Visual Arts: A Thorny Reputation the Paintings of the Once-Fashionable Graham Sutherland Have Fallen Fro M Favour. Is It Time for a Reassessment?
Glover, Michael, The Independent (London, England)
ANDRAS KALMAN, that dapper, elderly Knightsbridge art-dealer, lets his hand come to rest, with infinite tact, upon my forearm. "And now I am going to be very indiscreet," he tells me. I bend an ear. We are standing in front of a large oil painting by Graham Sutherland, one of the 40 canvases in a mini-retrospective at the Crane Kalman Gallery, the first major showing of Sutherland's work in this country for a decade and a half. The painting, Thorn Head, is dated 1947. It is one of his characteristically spiky plant forms, with heavy religious overtones.
"I am not really supposed to say who owns what, but I shall tell you that this one" - he points towards it, with a decent glass of red wine in his hand - "belongs to Richard Attenborough. It was just after Gandhi, when you could get a Sutherland of this size for, well, pounds 16,000-pounds 18,000. Dicky was in the money just then, and he said to me, `Darling, let's see what goodies you have.' This was one of them. He bought it."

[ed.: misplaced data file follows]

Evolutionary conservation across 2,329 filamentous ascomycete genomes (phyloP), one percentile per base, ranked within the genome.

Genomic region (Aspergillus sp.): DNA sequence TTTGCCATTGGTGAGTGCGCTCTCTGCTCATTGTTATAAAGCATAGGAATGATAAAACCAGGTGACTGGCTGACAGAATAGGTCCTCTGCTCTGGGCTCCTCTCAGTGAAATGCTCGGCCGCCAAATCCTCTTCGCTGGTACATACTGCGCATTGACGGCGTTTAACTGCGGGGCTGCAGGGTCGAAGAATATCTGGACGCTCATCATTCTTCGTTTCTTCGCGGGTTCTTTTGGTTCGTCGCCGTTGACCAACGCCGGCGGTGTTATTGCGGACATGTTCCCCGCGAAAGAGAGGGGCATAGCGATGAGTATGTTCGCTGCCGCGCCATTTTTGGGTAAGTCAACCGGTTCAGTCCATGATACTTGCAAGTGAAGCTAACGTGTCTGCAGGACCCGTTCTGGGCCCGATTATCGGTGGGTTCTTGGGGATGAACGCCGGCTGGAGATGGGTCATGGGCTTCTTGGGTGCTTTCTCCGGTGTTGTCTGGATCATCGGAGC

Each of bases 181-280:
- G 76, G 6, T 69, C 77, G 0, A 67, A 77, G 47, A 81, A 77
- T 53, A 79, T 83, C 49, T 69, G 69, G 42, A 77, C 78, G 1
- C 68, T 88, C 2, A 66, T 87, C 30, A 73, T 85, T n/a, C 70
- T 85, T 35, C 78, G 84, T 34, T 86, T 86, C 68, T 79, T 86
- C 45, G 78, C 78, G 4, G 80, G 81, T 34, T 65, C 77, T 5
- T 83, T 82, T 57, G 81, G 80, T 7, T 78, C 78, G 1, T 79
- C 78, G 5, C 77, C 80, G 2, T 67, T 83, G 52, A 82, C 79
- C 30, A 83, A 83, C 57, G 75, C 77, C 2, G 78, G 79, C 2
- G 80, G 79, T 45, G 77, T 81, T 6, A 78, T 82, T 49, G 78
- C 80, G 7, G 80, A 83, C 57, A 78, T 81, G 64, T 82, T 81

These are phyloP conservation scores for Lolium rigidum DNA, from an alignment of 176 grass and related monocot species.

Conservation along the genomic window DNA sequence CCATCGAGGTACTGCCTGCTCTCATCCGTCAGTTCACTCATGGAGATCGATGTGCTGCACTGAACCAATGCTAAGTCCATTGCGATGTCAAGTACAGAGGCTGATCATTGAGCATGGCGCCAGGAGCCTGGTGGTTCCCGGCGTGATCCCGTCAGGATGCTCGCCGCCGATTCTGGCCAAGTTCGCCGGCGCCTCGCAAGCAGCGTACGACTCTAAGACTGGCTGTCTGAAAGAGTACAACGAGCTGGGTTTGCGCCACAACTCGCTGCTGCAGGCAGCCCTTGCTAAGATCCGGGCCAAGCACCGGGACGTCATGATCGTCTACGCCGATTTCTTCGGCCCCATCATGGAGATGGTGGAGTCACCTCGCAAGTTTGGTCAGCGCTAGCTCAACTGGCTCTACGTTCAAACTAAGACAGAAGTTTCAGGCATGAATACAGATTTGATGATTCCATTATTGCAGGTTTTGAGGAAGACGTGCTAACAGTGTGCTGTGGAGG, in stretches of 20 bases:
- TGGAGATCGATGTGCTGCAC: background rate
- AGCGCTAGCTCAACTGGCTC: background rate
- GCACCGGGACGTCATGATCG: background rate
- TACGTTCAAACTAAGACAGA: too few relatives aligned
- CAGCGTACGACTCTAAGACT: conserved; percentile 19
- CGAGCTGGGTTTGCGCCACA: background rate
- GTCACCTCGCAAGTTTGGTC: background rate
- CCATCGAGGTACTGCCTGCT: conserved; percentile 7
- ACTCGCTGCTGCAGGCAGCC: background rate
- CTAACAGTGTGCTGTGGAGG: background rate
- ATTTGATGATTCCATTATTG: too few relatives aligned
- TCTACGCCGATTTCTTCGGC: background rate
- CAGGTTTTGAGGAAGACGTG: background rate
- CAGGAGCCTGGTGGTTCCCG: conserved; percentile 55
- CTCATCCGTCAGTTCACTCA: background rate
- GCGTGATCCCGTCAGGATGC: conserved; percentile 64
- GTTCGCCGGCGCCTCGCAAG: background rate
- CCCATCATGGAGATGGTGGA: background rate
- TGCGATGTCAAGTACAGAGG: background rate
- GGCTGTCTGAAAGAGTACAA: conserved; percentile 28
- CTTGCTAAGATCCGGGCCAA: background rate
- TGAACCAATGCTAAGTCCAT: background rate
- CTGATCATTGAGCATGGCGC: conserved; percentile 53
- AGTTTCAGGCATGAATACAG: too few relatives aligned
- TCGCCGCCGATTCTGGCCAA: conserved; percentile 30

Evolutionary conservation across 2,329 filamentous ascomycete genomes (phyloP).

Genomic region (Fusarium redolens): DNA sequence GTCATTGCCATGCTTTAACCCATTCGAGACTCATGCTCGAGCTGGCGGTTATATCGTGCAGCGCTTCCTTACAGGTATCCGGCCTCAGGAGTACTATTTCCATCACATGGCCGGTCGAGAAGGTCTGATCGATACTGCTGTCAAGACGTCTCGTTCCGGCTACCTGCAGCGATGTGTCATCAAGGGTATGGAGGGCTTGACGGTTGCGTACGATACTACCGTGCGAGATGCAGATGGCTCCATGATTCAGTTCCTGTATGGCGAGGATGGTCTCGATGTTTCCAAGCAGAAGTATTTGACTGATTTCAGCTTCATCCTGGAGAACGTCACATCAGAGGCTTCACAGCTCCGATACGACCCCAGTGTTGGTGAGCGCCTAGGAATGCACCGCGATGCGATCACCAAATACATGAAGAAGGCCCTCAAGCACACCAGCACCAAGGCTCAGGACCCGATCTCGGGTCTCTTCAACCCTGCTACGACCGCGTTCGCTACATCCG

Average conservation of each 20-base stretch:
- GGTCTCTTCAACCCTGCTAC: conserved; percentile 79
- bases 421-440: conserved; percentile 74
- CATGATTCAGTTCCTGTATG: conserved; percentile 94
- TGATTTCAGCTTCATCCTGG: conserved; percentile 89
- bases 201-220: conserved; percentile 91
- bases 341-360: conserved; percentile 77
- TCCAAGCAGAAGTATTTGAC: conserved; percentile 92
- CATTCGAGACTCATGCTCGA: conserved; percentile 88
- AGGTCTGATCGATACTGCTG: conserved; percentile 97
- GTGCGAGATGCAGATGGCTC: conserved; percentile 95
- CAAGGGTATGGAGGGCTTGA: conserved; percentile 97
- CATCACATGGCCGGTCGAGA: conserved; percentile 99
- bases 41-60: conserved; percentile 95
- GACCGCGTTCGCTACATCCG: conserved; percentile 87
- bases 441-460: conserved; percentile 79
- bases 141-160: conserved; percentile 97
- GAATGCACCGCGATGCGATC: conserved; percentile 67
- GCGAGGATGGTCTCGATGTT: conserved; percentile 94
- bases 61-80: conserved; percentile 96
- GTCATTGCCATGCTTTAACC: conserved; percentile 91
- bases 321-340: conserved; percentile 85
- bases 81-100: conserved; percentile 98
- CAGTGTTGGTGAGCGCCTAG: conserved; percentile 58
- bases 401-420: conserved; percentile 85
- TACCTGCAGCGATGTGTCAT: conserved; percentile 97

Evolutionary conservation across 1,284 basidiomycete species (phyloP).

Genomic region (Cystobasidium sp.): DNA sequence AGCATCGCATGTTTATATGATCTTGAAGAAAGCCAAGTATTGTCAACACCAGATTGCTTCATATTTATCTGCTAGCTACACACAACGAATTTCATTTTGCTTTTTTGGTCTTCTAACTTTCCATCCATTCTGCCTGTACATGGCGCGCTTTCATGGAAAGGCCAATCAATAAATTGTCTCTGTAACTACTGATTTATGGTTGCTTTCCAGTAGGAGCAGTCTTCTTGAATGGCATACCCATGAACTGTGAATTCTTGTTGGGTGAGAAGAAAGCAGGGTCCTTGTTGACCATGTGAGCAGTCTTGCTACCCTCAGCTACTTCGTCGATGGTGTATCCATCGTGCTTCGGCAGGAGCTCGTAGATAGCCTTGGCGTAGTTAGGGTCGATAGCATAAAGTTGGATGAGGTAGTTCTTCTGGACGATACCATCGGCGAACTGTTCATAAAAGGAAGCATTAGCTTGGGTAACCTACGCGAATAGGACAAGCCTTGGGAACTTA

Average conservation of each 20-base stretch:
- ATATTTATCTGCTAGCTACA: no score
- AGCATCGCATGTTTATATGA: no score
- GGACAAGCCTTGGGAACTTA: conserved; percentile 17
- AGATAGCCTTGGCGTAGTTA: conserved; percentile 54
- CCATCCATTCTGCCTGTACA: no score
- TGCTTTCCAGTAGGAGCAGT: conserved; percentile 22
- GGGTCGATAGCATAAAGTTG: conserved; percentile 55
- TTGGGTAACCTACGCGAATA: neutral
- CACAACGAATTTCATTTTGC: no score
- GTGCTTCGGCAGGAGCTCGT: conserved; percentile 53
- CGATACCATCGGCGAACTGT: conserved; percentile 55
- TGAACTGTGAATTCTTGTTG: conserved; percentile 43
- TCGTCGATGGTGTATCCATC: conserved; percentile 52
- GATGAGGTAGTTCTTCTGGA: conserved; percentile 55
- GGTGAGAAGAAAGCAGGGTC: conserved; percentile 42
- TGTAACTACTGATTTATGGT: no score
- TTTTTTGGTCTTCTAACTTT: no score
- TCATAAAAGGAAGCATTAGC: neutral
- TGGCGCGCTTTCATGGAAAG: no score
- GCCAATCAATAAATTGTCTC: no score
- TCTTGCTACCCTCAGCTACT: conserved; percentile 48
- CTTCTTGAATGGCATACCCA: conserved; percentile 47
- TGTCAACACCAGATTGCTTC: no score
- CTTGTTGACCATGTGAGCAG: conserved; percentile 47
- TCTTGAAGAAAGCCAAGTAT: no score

Andras Kalman, who fled to England from Hungary in 1939, has been dealing in Sutherland since the Fifties. He gave him a show in Manchester in 1956. "The atmosphere was so much easier and friendlier then. There were no such things as contracts..." The sudden decline of Sutherland's reputation since his death in 1980 has saddened Kalman. (The Picasso Museum at Antibes put on a full-scale Sutherland retrospective last summer. It was offered to England. The catalogue had been written, the show already curated. No major English institution would touch it.) Why did he disappear? Kalman tells me about attacks on him by the critics for his high living. Sutherland loved staying at the Connaught, dining at Cipriani's. "They said that he'd sold out to the important and the fashionable." He was, he explains, a real "gentleman painter" by the end, feted by Lord Beaverbrook in his newspapers, portraitist to the rich and the famous. Some of these portraits - the early one of Somerset Maugham, for example - were brilliant and quite pitiless (Churchill's wife had his portrait by Sutherland destroyed) - and in no way marred by sycophancy. Many others were decidedly mediocre, probably painted to keep money flowing in to subsidise the expensive life-style appropriate to an English gentleman. …